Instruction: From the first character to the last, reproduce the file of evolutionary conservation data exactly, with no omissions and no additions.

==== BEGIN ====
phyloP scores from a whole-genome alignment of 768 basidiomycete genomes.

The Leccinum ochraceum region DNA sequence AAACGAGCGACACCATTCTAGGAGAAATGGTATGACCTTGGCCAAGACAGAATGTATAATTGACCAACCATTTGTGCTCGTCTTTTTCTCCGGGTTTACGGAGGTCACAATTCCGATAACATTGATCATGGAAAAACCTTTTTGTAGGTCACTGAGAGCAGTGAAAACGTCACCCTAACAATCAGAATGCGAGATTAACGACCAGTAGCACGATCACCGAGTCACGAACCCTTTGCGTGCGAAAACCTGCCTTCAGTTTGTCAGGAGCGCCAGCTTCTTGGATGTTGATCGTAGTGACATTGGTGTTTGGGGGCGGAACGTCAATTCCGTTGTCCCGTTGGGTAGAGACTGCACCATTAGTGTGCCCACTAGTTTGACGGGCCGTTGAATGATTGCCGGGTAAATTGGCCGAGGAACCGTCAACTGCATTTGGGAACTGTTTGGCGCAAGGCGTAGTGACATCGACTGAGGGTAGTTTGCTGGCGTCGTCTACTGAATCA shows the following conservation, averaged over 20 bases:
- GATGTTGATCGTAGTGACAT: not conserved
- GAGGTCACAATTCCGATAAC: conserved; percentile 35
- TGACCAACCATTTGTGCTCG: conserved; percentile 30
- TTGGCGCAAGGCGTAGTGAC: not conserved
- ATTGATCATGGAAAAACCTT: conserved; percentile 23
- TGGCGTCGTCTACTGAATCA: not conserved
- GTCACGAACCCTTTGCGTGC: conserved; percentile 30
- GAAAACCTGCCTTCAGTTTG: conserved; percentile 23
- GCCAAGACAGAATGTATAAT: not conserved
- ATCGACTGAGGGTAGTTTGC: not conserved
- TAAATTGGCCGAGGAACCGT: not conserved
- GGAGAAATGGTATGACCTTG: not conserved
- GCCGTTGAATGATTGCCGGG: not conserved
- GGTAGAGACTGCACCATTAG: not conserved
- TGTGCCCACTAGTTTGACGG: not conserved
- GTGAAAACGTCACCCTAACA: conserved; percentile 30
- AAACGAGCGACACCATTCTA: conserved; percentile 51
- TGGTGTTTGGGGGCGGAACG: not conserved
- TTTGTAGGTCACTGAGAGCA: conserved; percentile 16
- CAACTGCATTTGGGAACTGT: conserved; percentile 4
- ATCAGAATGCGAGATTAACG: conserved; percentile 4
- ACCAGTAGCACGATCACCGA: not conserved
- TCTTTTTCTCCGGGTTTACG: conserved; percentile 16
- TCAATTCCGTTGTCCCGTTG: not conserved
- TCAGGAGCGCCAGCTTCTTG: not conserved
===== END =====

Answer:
phyloP scores from a whole-genome alignment of 768 basidiomycete genomes.

The Leccinum ochraceum region DNA sequence AAACGAGCGACACCATTCTAGGAGAAATGGTATGACCTTGGCCAAGACAGAATGTATAATTGACCAACCATTTGTGCTCGTCTTTTTCTCCGGGTTTACGGAGGTCACAATTCCGATAACATTGATCATGGAAAAACCTTTTTGTAGGTCACTGAGAGCAGTGAAAACGTCACCCTAACAATCAGAATGCGAGATTAACGACCAGTAGCACGATCACCGAGTCACGAACCCTTTGCGTGCGAAAACCTGCCTTCAGTTTGTCAGGAGCGCCAGCTTCTTGGATGTTGATCGTAGTGACATTGGTGTTTGGGGGCGGAACGTCAATTCCGTTGTCCCGTTGGGTAGAGACTGCACCATTAGTGTGCCCACTAGTTTGACGGGCCGTTGAATGATTGCCGGGTAAATTGGCCGAGGAACCGTCAACTGCATTTGGGAACTGTTTGGCGCAAGGCGTAGTGACATCGACTGAGGGTAGTTTGCTGGCGTCGTCTACTGAATCA shows the following conservation, averaged over 20 bases:
- GATGTTGATCGTAGTGACAT: not conserved
- GAGGTCACAATTCCGATAAC: conserved; percentile 35
- TGACCAACCATTTGTGCTCG: conserved; percentile 30
- TTGGCGCAAGGCGTAGTGAC: not conserved
- ATTGATCATGGAAAAACCTT: conserved; percentile 23
- TGGCGTCGTCTACTGAATCA: not conserved
- GTCACGAACCCTTTGCGTGC: conserved; percentile 30
- GAAAACCTGCCTTCAGTTTG: conserved; percentile 23
- GCCAAGACAGAATGTATAAT: not conserved
- ATCGACTGAGGGTAGTTTGC: not conserved
- TAAATTGGCCGAGGAACCGT: not conserved
- GGAGAAATGGTATGACCTTG: not conserved
- GCCGTTGAATGATTGCCGGG: not conserved
- GGTAGAGACTGCACCATTAG: not conserved
- TGTGCCCACTAGTTTGACGG: not conserved
- GTGAAAACGTCACCCTAACA: conserved; percentile 30
- AAACGAGCGACACCATTCTA: conserved; percentile 51
- TGGTGTTTGGGGGCGGAACG: not conserved
- TTTGTAGGTCACTGAGAGCA: conserved; percentile 16
- CAACTGCATTTGGGAACTGT: conserved; percentile 4
- ATCAGAATGCGAGATTAACG: conserved; percentile 4
- ACCAGTAGCACGATCACCGA: not conserved
- TCTTTTTCTCCGGGTTTACG: conserved; percentile 16
- TCAATTCCGTTGTCCCGTTG: not conserved
- TCAGGAGCGCCAGCTTCTTG: not conserved